The mixed-media artist reflects on three decades spent empowering kids through art

Richard Duarte Brown loves to talk. At one point during our conversation, after sharing a story from his long art career, Brown said, “Did I answer your question? I go right down the rabbit trail all the time.” (He didn’t really, but that’s OK.)

Some refer to Brown as an artist, others as a teacher. But above all he is a storyteller. It’s the connection between his two occupations. As a longtime mixed-media artist, he creates vivid pieces — many of them colorful, detailed portraits that invite the viewer to spend some time with the art. He also teaches at Transit Arts, a youth arts program, as well as at Whitehall City Schools and Berne Union Schools through a partnership with the Ohio Arts Council. After 30-some years spent creating art and mentoring Columbus youth, Brown said his purpose hasn’t changed.

“I think that intrinsically, we're all asking a question with our life: What is it for where we're at? And for me it was simply finding family,” Brown said in an interview at Transit Arts in Olde Towne East. “What we noticed is when people sit around, we will start talking about life, and people will start telling you the deepest things. I never said, 'What did you just say?' It came out of the act of making.”

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The walls of the Transit Arts building are filled with art, some of it Brown’s. A makeshift stage occupies one section, paint-splattered tables another. Upstairs there’s more room for kids to create music, poetry, art and more. It’s easy to imagine kids opening up in a place like this.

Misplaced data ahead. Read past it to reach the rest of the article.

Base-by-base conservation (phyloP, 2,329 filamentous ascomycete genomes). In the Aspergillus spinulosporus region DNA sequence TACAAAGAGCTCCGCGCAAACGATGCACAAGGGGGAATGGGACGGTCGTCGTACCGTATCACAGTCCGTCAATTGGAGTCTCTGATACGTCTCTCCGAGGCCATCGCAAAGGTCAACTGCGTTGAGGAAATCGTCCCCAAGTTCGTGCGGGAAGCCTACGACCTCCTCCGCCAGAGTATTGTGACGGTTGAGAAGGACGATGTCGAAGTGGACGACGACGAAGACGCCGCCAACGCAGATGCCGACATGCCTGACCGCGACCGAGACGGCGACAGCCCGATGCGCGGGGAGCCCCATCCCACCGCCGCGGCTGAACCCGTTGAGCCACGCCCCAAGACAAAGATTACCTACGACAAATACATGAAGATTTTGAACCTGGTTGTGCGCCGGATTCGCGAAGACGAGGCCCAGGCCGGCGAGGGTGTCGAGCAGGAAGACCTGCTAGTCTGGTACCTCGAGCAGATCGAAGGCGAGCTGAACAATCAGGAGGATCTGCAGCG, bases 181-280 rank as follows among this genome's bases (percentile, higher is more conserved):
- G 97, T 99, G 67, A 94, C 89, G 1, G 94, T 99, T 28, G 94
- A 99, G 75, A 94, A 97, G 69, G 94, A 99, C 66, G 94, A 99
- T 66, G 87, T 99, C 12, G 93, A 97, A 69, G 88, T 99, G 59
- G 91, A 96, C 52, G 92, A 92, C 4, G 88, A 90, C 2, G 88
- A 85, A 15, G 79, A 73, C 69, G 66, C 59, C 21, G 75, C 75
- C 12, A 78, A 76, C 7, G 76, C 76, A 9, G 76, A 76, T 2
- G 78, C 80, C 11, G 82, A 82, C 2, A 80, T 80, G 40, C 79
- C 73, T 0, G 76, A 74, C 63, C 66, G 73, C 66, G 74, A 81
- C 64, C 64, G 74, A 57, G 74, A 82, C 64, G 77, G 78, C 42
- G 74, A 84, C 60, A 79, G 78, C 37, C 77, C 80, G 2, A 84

“It's their space,” Brown said. “It seems chaotic because everybody's not drawing lemons, everybody's not going for the same thing. It's just a search to find who you really are. It gives us a chance to touch or feel or be emotional or be human, in a sense. I think that gives us a chance to connect.”

Brown, who goes by Duarte, grew up in Atlantic City, New Jersey, but moved to Columbus at age 13, though his life has taken him in many directions. He dropped out of high school, joined the military, worked as a screen printer, got his GED and took some classes at CCAD and Columbus State before eventually graduating from Ohio Dominican University in 2012. Through it all, he continued to create art and lead art programs across the city with groups including Short Stop Youth Center and Ebony Boys.

Brown talks a lot about the kids that have come through his life. Some struggled in school. One was shot and killed. Some need simple things like hamburgers or rides home. Others need things that are harder to quantify, like strategies and outlets to deal with anger. To many of them, Brown is a surrogate father, and like any proud father he took a moment during the interview to show off old photos of some of his “kids.” He talked about children he used to work with who now have kids of their own who come to Transit Arts. At one point while reminiscing, Brown began to cry. 

“I'm not crying sad tears. You look back and realize, wow. You don't even know. It was just going from one week to the next week to make it and raise my family,” he said. “Everybody was like, ‘Why are you going to be an artist? How you going to make money?’ You just keep going and then you feel like you're not rich yet so you can't really buy happiness.”

Brown dried his eyes and continued. “But what really happened was, we just kept going, and we kept finding a way, and things just kept happening.”